The photographer who accompanied Granddad on that 1960 “adventure in time” was a man named Leonard McCombe. Other Life photographers of the era — Frank Capra, Henri Cartier-Bresson, W. Eugene Smith — enjoy more name recognition, but McCombe’s photographs are every bit as incisive and iconic. He was born on the Isle of Mann, and at 19 had been embedded as a photographer with British troops in Normandy not far from where Granddad was shot. The trip was something of a return for him, too.

Several years ago, I had a brief email exchange with McCombe. He had retired from photography and now owned an apple orchard on Long Island. Having heard from an online connection that I was looking for information about his trip with Granddad, he wrote to me out of the blue:

Dear Mr. Edwards,

I am now in my late eighties, and I don’t do any interviews. My memory is not perfect, but I could answer a few questions by email. I was sent by the editors of Life about fifty years ago to do a story on your grandfather. My job was to get a picture story and I did not make any notes. Remembrance of the past was the theme of the story.

Leonard McCombe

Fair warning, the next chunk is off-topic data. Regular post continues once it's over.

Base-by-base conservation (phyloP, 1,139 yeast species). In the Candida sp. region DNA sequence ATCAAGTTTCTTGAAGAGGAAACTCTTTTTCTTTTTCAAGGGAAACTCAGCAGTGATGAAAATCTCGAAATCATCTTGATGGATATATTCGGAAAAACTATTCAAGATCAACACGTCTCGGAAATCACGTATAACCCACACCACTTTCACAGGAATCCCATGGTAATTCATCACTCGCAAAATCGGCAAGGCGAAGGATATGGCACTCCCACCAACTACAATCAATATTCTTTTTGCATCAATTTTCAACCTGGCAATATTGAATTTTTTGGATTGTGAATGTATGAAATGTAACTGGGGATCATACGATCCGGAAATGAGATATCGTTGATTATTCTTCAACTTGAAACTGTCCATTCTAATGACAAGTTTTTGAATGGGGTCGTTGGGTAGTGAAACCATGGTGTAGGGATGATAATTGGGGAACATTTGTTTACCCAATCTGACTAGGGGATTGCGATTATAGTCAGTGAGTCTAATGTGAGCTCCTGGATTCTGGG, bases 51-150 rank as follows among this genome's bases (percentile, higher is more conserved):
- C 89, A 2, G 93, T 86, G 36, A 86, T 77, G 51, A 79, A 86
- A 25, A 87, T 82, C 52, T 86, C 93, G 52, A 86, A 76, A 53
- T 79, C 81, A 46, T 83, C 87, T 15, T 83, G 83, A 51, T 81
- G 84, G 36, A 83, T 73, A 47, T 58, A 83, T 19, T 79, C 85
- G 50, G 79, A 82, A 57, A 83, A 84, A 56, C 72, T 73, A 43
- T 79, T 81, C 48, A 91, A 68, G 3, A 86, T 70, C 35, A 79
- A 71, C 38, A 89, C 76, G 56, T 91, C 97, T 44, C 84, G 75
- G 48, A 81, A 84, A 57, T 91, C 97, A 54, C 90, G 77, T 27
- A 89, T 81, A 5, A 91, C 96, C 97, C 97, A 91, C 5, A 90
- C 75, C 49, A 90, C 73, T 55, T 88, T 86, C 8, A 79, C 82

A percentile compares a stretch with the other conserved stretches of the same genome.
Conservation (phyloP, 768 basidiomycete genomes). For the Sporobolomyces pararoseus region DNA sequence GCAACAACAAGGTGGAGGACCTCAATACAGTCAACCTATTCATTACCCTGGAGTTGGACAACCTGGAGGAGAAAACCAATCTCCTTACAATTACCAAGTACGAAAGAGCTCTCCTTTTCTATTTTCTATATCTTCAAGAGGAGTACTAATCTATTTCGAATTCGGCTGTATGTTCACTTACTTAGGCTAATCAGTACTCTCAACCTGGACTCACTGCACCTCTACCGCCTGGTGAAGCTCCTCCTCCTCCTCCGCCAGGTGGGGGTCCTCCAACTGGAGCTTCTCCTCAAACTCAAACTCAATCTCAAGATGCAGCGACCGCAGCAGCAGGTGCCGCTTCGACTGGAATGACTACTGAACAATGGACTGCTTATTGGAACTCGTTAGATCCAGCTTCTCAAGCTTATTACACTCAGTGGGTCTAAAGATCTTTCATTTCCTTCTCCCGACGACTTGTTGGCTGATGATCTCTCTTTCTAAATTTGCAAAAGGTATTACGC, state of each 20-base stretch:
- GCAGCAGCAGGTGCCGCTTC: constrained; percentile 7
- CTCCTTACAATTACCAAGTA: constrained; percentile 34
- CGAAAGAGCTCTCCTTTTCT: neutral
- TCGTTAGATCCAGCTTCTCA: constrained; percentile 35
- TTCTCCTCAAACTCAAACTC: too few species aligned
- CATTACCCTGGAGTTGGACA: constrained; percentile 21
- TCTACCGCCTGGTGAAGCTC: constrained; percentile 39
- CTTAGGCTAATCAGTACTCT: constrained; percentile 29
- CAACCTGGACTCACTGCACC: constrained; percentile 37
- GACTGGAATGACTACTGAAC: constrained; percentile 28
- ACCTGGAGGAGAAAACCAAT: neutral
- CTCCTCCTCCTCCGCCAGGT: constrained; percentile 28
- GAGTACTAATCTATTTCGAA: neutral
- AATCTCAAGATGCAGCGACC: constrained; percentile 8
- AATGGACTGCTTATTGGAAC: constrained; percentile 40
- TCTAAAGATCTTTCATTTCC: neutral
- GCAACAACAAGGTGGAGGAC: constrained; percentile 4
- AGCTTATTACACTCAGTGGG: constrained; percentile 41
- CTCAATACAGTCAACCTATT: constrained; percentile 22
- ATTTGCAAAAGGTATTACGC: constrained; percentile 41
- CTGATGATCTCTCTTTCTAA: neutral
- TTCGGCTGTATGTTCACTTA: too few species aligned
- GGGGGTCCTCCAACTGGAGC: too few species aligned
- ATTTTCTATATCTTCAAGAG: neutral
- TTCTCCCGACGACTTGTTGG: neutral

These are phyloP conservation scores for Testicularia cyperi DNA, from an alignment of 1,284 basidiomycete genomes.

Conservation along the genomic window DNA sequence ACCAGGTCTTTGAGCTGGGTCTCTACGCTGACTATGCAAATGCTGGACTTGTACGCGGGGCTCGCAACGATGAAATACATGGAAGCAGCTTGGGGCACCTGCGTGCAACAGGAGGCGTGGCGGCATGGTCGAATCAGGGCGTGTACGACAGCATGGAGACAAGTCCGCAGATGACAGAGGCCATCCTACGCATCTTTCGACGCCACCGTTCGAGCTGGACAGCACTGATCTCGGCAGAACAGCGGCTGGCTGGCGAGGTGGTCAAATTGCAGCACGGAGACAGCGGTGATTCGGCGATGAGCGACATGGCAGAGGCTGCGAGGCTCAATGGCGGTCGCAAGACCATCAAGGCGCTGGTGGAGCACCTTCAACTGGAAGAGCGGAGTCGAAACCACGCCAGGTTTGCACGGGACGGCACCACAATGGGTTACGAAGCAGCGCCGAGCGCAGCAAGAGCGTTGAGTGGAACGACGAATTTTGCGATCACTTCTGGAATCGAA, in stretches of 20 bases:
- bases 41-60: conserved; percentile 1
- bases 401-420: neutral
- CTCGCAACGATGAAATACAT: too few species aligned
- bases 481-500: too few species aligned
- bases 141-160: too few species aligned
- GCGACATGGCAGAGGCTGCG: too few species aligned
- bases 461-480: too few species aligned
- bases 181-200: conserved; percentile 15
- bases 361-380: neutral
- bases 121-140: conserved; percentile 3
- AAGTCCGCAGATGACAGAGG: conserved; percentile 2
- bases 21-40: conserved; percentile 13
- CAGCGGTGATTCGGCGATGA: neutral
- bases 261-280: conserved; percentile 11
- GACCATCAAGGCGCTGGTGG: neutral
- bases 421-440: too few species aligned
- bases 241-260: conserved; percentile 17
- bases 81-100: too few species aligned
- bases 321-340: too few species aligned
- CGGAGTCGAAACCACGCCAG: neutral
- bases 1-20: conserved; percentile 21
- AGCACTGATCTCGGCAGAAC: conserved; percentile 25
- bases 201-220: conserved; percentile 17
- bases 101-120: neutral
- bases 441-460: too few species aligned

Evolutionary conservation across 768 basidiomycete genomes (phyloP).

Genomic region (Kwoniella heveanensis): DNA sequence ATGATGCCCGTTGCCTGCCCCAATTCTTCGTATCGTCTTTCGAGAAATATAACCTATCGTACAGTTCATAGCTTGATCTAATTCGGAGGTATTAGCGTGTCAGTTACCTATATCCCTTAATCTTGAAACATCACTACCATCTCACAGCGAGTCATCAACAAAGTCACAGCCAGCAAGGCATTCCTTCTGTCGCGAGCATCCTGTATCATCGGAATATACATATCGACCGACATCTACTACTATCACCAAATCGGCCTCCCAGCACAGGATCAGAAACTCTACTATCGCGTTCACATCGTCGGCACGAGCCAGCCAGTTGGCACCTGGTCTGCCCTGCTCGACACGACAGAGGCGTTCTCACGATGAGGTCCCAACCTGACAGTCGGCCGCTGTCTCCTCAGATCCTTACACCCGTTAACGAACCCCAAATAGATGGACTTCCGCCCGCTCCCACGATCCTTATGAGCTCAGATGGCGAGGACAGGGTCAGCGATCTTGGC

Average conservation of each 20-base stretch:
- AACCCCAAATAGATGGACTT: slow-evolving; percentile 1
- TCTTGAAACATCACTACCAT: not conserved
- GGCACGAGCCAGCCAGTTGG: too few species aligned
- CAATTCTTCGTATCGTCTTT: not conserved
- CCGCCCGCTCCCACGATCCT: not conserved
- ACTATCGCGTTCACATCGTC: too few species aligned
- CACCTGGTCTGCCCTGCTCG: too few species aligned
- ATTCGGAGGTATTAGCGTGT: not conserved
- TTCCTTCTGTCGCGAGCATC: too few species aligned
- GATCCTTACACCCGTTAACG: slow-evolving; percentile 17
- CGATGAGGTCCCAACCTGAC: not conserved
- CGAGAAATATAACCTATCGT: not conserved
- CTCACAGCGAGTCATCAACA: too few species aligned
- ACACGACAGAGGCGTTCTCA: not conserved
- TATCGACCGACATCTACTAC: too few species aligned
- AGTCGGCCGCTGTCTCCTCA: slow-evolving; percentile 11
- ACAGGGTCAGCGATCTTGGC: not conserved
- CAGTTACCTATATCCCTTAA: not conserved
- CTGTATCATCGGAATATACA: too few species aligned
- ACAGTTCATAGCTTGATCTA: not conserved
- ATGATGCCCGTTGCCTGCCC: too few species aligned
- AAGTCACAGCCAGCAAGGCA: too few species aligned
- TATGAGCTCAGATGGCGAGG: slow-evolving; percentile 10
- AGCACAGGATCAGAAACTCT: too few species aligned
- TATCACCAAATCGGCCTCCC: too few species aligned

I wrote back immediately, saying I was simply curious what he might remember and whether he had any stories to share. Two weeks later, a page of McCombe’s remembrances arrived via email. He remembered Granddad’s backstory of growing up poor during the Depression, and losing his dad; starting a restaurant with my great-grandmother; and meeting a “pretty waitress” (Granny) and getting married quick. He remembered that “one thing [Granddad] liked in the army was marching with the band,” because “he felt for the first time like one of the boys.” He told me about shots he’d made in Effingham, and how from there they traveled to Fort Bragg and Normandy, where Granddad had landed at Utah Beach on D-Day Plus 4. “Chuck remembered fighting in the hedgerows,” McCombe wrote, “and securing abandoned farmhouses with landmines going off, booby-traps, and snipers in the orchards.” After Normandy it was on to Morocco and to Sicily, where McCombe said he made his best shots — photographs of Granddad in “the high mountains with mules carrying munitions and food supplies to the troops.”